Should you Jefferson Curl?
I recently was listening to a Tim Ferris podcast, and he had on Coach Sommer. Coach is founder of GymnasticBodies and a former US National Gymnastics Coach. Fair to say that he has a ton of experience and a wealth of knowledge. When asked if he had to prescribe 3-5 exercises/stretches for common deficiencies typically seen, Coach Sommer named the Jefferson Curl (JC) as numero uno. Earlier in the podcast he justified his use of this controversial exercise by saying, (1) Stu McGill’s research was done with dead tissue, so obviously it doesn’t adapt to increasing stress and (2) he has been using this move for 10-15 years without issue.
This definitely made me put down my sardines. Coach Sommer prescribing such a risky move for the general population definitely peaked my attention. Here is a world class coach telling the majority of people they should be performing this move. His reasoning based completely on experience and a dismissal of a single data point. We will talk about evidenced based practice in a bit, but definitely clinical experience is one of the pillars, and a very important part.
BUT… and a big but…
With all due respect, Coach Sommer is definitely making a mistake by justifying the JC by dismissing Dr. McGill’s work. Of course dead tissue doesn’t respond and adapt, but this is just one piece of a pretty strong data driven argument against loaded flexion.
All that said, lets get a better understanding of the JC.
So what is The Jefferson Curl?
The JC is multi-segmental flexion under load. Typically with weight in hand and standing on elevated surface to pass restriction of floor. The idea behind the move is to increase your resiliency to loaded flexion. The exercise is started with extremely light weight and progressed over a year or two to near bodyweight.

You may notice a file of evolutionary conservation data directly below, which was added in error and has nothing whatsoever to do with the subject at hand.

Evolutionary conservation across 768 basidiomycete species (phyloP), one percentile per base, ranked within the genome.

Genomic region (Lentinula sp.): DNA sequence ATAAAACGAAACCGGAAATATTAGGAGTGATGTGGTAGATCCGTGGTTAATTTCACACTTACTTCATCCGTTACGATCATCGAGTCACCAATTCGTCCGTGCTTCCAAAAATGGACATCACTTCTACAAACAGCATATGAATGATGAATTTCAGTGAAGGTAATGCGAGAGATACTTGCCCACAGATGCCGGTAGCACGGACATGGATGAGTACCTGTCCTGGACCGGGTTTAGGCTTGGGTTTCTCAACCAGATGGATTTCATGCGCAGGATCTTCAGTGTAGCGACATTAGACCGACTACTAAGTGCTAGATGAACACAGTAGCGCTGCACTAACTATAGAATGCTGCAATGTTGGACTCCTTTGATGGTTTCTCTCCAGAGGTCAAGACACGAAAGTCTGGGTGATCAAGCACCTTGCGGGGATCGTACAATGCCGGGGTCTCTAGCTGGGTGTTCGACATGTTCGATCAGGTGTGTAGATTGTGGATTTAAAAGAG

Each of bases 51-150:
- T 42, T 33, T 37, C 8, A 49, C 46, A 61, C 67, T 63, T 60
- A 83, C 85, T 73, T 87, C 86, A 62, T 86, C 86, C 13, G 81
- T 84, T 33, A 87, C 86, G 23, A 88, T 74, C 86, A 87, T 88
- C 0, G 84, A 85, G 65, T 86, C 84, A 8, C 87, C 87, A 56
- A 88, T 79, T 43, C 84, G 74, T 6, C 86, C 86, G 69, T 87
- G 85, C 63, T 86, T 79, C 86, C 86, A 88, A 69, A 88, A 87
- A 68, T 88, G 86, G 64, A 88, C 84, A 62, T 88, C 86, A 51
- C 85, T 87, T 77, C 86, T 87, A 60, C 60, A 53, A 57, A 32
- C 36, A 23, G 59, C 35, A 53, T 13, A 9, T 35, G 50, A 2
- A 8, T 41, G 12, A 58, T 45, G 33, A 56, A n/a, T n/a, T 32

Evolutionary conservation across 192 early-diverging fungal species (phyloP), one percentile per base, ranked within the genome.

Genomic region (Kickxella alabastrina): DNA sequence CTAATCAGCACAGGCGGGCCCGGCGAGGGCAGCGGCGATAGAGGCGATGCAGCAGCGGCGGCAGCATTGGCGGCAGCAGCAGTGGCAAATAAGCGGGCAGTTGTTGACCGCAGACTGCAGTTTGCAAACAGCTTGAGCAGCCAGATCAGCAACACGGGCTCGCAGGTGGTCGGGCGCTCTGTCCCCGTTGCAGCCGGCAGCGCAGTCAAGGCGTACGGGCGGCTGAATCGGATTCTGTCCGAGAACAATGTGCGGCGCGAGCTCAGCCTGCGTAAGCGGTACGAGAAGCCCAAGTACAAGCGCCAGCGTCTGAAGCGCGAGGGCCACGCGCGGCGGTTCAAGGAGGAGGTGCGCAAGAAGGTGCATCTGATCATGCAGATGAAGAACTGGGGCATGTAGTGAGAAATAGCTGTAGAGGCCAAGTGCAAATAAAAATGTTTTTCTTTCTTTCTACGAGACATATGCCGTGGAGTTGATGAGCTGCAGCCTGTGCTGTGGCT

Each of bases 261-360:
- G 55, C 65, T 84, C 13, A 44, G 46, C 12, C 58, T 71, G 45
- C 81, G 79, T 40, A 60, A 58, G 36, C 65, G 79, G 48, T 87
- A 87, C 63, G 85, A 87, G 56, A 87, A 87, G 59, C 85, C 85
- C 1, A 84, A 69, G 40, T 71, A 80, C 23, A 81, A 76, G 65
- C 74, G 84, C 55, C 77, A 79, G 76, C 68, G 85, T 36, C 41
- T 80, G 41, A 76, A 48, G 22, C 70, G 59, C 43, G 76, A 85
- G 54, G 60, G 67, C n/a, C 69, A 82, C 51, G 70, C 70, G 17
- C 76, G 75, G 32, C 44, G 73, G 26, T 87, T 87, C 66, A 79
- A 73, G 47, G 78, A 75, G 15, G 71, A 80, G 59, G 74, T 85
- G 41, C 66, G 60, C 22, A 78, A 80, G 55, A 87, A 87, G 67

Evidenced Based Reasoning
As I said earlier, we need criteria to justify using a particular component in our training. We can use the father of evidenced based practice, Dr. David Sacket’s criteria. He described 3 tenets or pillars to evidenced based practice…
- Best Research Available
- Clinical Expertise
- Patient Values
It is important to note that all of these stand together and no one tenet is more important than the other. Over the next couple of blogs we will use this as our measuring stick when deciding whether or not to implement the JC into our training program.
Lumbar Spine Anatomy
In order to have an “intelligent” conversation, we have to understand the anatomy we are talking about. Here’s a quick review of lumbar spine anatomy.
The Lumbar Spine consists of 5 segments L1-L5. Anatomically the lumbar spine has thicker/wider bodies than the rest of the spine. That is a common theme with the Lumbar Spine in that it is thicker and wider. This is important because it has to be a load bearing structure. Pay attention to the pedicles and the spinous process. Again these are very hardy and allow for compressive forces to be displaced and absorbed.
Between each vertebrae sits a disc. The central portion or Nucleus Pulposis is like a pasty water and surrounded by a much thicker outer layer of collagen, referred to as the annulus fibrosis. This annulus and nucleus both contain type II collagen, but the outer annulus contains more type I collagen in concentration. Why does this matter? Type I is more often seen in tendons, skin, and artery walls. So type I has more of an elastic component to it. Type II collagen is typically found in cartilage and is less stretchy and more rough.
The 3 motions allowed for at the lumbar spine are flexion/extension, rotation, and side bend. The majority of motion allowed at the lumbar spine is flexion and extension. Very little rotation or side bend is allowed for at the lumbar spine without running into the mechanical restrictions.
In future discussions we will discuss positions for and against the JC. Checkout part 2 where we will make an evidenced based argument against the JC using Dr. Sacket’s pillars of evidenced based practice.